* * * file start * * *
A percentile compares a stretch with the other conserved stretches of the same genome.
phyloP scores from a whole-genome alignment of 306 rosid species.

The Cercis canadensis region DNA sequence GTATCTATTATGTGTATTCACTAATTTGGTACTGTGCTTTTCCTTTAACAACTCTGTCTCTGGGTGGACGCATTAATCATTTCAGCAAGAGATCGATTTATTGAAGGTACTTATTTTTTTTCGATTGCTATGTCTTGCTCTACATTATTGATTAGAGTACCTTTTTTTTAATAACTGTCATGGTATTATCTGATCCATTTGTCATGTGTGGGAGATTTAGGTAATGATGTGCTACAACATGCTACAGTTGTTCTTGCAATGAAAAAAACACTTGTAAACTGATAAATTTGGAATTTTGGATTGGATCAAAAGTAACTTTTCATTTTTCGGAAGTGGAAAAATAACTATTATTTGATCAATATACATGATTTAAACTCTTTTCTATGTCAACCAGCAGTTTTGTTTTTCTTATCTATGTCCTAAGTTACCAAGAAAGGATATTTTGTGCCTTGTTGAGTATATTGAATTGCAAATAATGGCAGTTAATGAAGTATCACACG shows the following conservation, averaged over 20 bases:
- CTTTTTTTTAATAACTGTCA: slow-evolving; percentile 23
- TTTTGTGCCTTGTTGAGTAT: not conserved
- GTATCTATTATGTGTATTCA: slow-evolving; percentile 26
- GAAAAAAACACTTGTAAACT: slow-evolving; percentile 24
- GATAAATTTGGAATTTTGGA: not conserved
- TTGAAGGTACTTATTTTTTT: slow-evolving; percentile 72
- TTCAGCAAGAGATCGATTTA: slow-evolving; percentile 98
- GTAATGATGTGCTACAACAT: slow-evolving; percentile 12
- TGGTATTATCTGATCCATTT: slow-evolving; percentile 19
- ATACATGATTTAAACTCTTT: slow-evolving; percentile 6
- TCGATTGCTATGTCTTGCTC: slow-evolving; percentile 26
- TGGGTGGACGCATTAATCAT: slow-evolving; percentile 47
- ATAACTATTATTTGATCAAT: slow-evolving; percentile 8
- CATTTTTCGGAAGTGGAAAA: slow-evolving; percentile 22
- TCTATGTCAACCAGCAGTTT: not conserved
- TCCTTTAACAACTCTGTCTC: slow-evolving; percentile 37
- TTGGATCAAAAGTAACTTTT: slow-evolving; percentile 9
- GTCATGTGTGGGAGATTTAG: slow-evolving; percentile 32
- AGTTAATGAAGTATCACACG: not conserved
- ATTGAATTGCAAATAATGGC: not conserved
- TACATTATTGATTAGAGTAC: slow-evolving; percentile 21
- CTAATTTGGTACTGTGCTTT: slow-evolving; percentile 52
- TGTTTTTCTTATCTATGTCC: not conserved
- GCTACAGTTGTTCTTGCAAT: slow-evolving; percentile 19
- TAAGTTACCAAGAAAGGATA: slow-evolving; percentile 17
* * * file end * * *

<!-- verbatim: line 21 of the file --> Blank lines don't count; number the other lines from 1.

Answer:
- GTCATGTGTGGGAGATTTAG: slow-evolving; percentile 32